I wanted to try to spread a really simple message to mums based on my experiences of post-natal mental health; be kind to yourself. Here’s why.
When I became a mum for the first time, I felt SO grateful, and I was SO IN LOVE, but I really struggled to adjust to life with a child…
I so desperately wanted to be a supermum.
You know, the confident mums that you see on Facebook, with happy families and a perfect, happy life.
Their babies sleep through the night and they had a really great routine that affords them some alone time to do what they want to do.
They got back to their pre-baby weight within a few weeks, and they look well-rested and healthy.
Their children never misbehaved and they’re still as loving to their partners as they’ve always been.
Why did I feel so different?
– I was beating myself up for opting for an epidural. (I’d wanted a ‘natural’ birth.)
– I was wildly disappointed that I couldn’t breastfeed. (I’d wanted to breastfeed.)
– I was rejecting offers of help. (I didn’t want anyone thinking I couldn’t cope.)
I missed my sleep.
I missed my social life.
I missed my date nights with hubby.
I missed my work.
I missed my pre-pregnancy body.
I missed my energy.
I missed my freedom.
I missed me.
I didn’t want to go out.
I didn’t want to see anyone.
I was emotional.
I was sensitive.
I was grumpy.
I was jealous of happy mums.
I wasn’t enjoying my new life.
I wasn’t enjoying maternity leave.
I wasn’t enjoying being a parent.
I felt lonely.
I felt trapped.
I felt weak.
I felt overwhelmed.
I felt judged.
I felt unhappy.
I felt guilty.
I felt like a failure.
I felt like my baby was better off without me as their mum.
Reaching out and opening up…
I was one of the first of my close friends to have a baby, and I didn’t really have anyone close to me that I could speak to about it.
It wasn’t until I reached out to a couple of my old school friends about how I was feeling (a few months after I’d had my baby), that I realised that I really was NOT ALONE in feeling this way.
I realised that those pictures of happy families are not always as they seem, and all that guilt, loneliness and fear I was feeling, was totally NORMAL.
I was comforted by the fact that I wasn’t the only one feeling like that.
I was so grateful to those two friends who seem to make my doubts and fears feel less heavy on my shoulders with just a few words of reassurance.
It took me 5 months to feel even marginally like me again, and when I did it was like a switch had been pressed in my brain.
In the same week that I plucked up the courage to make a GP appointment, everything seemed a little bit less overwhelming.
“Lucy, be kind to yourself…”
Nearly 5 years later, and a couple of days after we added another baby to the mix, another one of my good friends advised me to “be kind to yourself.”
Feeling a little scared that I might feel a little down again, these four little words really resonated with me, and I decided that that would be my mantra to get me through this period of sleepless nights and processing of the overwhelming emotions.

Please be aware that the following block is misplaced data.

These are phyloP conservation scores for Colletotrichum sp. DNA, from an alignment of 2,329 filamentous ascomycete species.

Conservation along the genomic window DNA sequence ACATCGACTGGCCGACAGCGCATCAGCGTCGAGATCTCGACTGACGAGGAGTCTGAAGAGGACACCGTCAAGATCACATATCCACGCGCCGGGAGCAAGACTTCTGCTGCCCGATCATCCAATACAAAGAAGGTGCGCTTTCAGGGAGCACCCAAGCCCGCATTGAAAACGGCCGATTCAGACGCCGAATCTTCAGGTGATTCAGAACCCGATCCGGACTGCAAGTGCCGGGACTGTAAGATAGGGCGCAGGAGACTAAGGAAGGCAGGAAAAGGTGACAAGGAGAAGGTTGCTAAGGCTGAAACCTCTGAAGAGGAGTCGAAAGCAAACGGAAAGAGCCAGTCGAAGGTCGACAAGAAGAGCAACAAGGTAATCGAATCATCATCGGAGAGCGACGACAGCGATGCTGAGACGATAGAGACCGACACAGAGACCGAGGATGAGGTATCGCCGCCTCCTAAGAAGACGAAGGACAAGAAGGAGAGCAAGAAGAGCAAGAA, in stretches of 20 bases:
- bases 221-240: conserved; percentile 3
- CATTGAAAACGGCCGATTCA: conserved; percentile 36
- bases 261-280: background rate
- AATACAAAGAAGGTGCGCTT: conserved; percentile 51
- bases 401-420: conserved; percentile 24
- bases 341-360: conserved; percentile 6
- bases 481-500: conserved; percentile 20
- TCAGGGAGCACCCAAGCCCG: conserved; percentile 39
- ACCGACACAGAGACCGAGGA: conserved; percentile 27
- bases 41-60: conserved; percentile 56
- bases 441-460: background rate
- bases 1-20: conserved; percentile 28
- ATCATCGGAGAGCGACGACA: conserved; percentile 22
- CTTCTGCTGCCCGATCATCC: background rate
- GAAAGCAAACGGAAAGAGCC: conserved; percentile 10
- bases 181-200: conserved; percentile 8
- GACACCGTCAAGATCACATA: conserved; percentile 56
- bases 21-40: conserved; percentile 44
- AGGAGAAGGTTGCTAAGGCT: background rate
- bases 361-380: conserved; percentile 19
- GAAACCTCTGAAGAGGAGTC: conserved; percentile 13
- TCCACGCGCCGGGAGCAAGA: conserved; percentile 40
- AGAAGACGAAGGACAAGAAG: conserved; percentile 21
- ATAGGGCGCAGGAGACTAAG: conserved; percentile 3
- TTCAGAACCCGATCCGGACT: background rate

For me, being kind to myself meant:
- Buying healthy pre-prepared food so I made sure I nourished myself and didn’t get hungry.
- Buying myself a few nursing clothes so I felt more confident feeding in public.
- Getting up a bit earlier and putting make up on even though I didn’t plan on leaving the house.
- Getting hair extensions to make good my diminishing head of hair.
- Allowing myself to ignore the to do list sometimes and watch films all day in between clusterfeeding sessions instead.
- Going to Buggyfit classes to help me get stronger and to get me out of the house.
- Saying yes to help so I could get some sleep.
What does ‘being kind to yourself’ mean to you?
For you, being kind to yourself may be a completely different list of things, but it ultimately means the same.
Do something nice for you. A happy mum, a happy baby.
Of course I still have bad days – everyone does. I experience moments where I just want to stay in bed all day and shut the world out.
I sometimes want to scream so loud that the whole neighbourhood can hear it, and there are days where I just want to run away from everything and escape life.
I have learned now, that rather than looking back on that period of stress as a dark time, to look back on my first baby’s emergency forcep birth as a triumph.
I’ve learned to stop worrying so much about what other people think, and to cherish my little family every day for what it is (frantic school runs, messy rooms, huge mountains of dirty washing, night feeds, take aways, lots of fun and love) rather than over-think and second-guess everything.
Talk to someone… Anyone.
If, like I was, you’re feeling a little down about parenthood, try to be kind to yourself.
Think about opening up to a friend or get advice from a health visitor or doctor.
You’ve completed an awesome feat of nature by growing and birthing your child, and your life will feel a little crazy for while.
But, no matter how you birthed your baby, and however you are choosing to nourish them, you can pat yourself firmly on the back for what you have achieved.
You are doing an amazing job at bringing up your child/ren, and they think you are no less than perfect.
Be kind to yourself.
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